Thanks stew & MasterZap

So, the benefit is that, if I see what renderer actually computes, I’ll be able to tweak my lightsources in a more physically accurate manner and get proper distribution of light without increasing energy multiplier and dealing with overbrights later, right? (uhh, long sentence)

Does one generally use gamacorrection together with tonemappers?


Yes Sandr0 that’s right (among other benefits).

Lights with physical falloff go from being very unwieldy and ugly to doing exactly what you’d wanted them to. It’s very true, once you see the benefits you kick yourself for not knowing about it before.

And yeah if you render to 16/32 bit linear images, when you compress the range down to an 8 bit image you can use straight gamma correction to get the ‘correct’ result, or use the tonemapper of your choice to get a ‘visually pleasing’ result with probably a high level of correctness. Like a balance between strictly correct and visually appealing depending on the purpose of the tonemapper (ie some try to correctly mimic our eye’s response to light).


Well I’ve read Zap’s article on the My Mental Ray site and my head has just about exploded, and I’m just as confused as before. I adjusted my Max settings to match the suggested ones and the renders certianly looked different, but when I looked at the renders in Photoshop and AfterEffects the image was very bright. So there is obviously something wrong with the way I have set things up. But I have no idea how to correct things nor do I know where to get the correct information from (for example most books on Photoshop assume you either you are a photographer, designing for print or a web developer, but I’m neither).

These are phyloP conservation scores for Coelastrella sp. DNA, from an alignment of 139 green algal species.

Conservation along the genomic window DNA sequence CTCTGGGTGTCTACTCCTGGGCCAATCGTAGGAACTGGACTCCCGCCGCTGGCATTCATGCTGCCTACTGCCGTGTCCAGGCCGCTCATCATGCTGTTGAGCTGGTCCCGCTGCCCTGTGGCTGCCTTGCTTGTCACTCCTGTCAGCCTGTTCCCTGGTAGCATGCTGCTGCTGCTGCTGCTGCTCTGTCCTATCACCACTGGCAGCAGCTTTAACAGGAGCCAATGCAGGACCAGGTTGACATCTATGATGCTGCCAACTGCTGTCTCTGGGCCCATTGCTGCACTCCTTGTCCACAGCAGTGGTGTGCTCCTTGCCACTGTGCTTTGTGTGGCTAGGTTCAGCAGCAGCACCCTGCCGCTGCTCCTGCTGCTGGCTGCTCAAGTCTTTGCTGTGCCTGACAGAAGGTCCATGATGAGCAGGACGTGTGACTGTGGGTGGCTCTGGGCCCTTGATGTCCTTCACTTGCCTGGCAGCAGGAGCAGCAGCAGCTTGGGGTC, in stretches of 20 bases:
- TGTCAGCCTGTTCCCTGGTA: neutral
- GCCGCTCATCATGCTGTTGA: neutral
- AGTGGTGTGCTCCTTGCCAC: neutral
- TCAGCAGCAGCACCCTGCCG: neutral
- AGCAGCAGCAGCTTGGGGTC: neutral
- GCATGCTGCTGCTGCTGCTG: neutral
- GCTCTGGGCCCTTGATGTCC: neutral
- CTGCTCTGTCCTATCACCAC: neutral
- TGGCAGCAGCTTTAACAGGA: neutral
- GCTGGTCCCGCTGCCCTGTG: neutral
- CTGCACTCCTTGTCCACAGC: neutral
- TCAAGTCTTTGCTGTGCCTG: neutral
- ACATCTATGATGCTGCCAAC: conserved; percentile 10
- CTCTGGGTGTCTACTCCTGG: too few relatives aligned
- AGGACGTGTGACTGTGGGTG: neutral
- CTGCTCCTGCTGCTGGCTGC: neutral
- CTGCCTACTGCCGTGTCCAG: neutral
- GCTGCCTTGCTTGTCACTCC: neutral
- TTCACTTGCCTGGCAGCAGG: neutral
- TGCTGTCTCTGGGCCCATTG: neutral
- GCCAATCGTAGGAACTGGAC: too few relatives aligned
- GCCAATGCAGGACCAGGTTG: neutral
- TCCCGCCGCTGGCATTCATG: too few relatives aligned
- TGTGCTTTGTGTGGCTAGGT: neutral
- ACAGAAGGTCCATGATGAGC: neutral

I use 3ds Max, Photoshop and AfterEffects as my main tools. When the latest Abobe products were released much was made about about how everything was fully colour managed, great. I read the articles in the manuals, bought a Spyder 3 to calibrate my monitor and decided to have a fully colour managed workflow. The thing is there is no information anywhere that I can find that tells me how to do it, plenty of articles on the theory but nothing practical. As a result I have all the colour management features switched off, because if I don’t images look different in each application.

The thing is I want to make sure things are consistant, I want my colours and gamma to be ‘correct’. I will happily sit down and read manuals, tutorials and guidebooks. I’m not stupid, but I just can’t find any answers.

Is there anyone out there that fully understands how everthing works, who can write a tutorial (or probably a book) on how to set things up correctly?

Garry ‘I’ve got a headache now’ Clarke